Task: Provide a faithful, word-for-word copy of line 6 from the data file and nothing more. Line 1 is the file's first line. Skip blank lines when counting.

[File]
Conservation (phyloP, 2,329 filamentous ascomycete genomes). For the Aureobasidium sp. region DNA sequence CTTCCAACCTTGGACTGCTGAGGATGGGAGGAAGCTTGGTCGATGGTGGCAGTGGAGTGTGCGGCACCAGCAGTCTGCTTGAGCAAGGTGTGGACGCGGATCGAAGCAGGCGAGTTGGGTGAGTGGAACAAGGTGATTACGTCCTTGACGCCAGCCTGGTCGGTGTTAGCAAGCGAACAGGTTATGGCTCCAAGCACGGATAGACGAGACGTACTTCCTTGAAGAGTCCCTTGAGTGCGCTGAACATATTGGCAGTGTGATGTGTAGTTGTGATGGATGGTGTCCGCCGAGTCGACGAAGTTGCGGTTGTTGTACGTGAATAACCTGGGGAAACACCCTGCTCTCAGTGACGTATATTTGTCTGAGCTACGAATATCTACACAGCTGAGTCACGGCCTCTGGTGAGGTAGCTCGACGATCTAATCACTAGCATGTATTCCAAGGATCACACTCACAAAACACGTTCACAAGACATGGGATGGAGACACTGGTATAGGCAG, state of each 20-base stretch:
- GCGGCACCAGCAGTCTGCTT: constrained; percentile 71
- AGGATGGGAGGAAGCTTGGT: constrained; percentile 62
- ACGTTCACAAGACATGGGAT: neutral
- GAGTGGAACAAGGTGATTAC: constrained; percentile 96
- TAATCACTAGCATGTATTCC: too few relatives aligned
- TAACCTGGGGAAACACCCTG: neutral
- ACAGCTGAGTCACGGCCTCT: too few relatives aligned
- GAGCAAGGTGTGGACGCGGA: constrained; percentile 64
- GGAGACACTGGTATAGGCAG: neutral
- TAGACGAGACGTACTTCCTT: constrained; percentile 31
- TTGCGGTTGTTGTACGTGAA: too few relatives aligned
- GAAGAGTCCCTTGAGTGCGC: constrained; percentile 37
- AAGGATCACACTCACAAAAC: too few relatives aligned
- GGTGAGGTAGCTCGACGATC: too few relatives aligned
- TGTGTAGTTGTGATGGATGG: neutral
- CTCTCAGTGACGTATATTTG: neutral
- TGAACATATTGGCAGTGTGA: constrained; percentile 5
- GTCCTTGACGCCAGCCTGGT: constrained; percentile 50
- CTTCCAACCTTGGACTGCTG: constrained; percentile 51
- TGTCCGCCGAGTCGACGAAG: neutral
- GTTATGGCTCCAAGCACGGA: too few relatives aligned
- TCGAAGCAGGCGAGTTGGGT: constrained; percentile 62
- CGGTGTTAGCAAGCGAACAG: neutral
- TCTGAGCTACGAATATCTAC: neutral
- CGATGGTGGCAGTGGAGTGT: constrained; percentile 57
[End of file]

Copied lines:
- TAATCACTAGCATGTATTCC: too few relatives aligned